DENR pushing coastal ecotourism


The Department of Environment and Natural Resources (DENR) is pushing for ecotourism in coastal areas as a potential “win-win strategy” for sustainable development of the country’s rich marine resources, and the millions of people who rely on them for food and livelihood.

In a statement, Environment Secretary Ramon Paje said that the concept of ecotourism takes advantage of the abundant natural and human resources the Philippines is endowed with.

Paje said that coastal ecotourism is the most sustainable approach to management of marine resources since it is “nature-based and nonextractive.”

“It brings together many key players in advocating for a type of tourism that protects marine biodiversity, thereby sustaining the protein requirement of Filipinos supplied by the seas, and providing sustainable livelihood to a marginalized sector of the population,” he said.

The DENR chief cited the government’s Integrated Coastal Resources Management Program [ICRMP], which promotes sustainable management of coastal resources using a “ridge-to-reef” or upland to lowland approach, and creates income and livelihood opportunities to fisher folk.

Paje also disclosed that he recently issued DENR Administrative Order 2013-19, which sets the guidelines on ecotourism planning and management within protected areas that include coastal, marine and wetland regions.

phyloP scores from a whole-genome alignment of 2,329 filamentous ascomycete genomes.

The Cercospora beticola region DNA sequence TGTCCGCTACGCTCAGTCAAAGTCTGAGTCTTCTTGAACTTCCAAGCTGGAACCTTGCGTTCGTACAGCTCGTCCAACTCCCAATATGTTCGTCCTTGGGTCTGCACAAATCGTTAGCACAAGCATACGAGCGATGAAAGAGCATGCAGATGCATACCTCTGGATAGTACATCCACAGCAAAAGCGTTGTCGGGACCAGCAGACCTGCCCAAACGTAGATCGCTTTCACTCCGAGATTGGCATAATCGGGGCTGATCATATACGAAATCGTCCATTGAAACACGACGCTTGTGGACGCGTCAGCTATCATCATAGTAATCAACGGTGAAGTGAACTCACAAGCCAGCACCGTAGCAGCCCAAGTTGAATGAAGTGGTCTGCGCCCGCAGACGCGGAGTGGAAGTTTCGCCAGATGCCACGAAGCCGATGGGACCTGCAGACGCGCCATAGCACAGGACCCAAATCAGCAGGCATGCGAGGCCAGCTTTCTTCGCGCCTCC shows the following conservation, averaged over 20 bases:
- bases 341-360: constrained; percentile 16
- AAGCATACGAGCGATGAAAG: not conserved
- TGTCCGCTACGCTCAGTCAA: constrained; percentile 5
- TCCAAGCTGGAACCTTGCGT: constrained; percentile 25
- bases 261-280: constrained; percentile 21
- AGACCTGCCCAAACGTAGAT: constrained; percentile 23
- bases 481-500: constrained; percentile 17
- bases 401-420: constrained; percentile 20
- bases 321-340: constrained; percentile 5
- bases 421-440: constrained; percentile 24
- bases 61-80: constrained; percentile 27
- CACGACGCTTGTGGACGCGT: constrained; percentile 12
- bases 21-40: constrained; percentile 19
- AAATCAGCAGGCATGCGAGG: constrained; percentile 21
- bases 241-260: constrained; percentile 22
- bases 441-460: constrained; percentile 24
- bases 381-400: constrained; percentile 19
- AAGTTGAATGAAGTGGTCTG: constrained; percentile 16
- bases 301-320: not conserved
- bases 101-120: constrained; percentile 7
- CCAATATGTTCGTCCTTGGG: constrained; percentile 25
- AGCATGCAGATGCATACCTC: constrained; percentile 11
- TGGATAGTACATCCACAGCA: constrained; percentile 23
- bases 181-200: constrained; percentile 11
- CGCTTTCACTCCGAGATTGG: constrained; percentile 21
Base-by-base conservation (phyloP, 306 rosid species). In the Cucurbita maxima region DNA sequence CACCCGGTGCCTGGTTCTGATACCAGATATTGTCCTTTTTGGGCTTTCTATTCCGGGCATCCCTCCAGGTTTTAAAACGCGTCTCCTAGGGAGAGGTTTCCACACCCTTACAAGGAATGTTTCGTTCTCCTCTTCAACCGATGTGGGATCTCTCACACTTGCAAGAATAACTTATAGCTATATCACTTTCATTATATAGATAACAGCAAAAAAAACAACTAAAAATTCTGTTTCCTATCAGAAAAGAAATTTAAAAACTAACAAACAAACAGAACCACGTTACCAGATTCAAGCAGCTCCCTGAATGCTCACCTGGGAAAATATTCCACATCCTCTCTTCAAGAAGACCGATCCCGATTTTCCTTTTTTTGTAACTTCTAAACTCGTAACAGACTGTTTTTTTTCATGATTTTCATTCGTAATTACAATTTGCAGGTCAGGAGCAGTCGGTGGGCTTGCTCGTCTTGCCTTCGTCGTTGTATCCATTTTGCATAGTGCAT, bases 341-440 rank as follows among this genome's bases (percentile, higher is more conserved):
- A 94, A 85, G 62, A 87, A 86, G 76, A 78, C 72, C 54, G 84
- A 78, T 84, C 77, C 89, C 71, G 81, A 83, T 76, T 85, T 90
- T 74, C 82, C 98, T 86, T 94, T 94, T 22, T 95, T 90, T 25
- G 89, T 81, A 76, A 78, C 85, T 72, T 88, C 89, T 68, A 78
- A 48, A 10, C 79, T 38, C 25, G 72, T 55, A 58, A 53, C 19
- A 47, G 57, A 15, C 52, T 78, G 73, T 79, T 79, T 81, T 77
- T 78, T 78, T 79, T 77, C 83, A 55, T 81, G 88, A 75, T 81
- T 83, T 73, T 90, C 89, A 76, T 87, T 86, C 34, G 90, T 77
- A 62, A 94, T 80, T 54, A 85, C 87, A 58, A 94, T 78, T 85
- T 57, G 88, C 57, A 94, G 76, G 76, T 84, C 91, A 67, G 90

He said that with education and conservation awareness as one of the principles of ecotourism, the local community and other stakeholders are educated on the ecological and economic benefits of the natural resources peculiar to their area.

“This encourages them to sustain these resources, which are the prime draw for tourists, instead of extracting them until depletion,” Paje said.

“Sustainable ecotourism, while heightening tourists’ awareness on the richness of our biodiversity and the need to conserve them, improves the quality of life in our coastal communities, empowers them and makes them more resilient in facing and adapting to the adverse impacts of climate change,” he added.

James Konstantin Galvez


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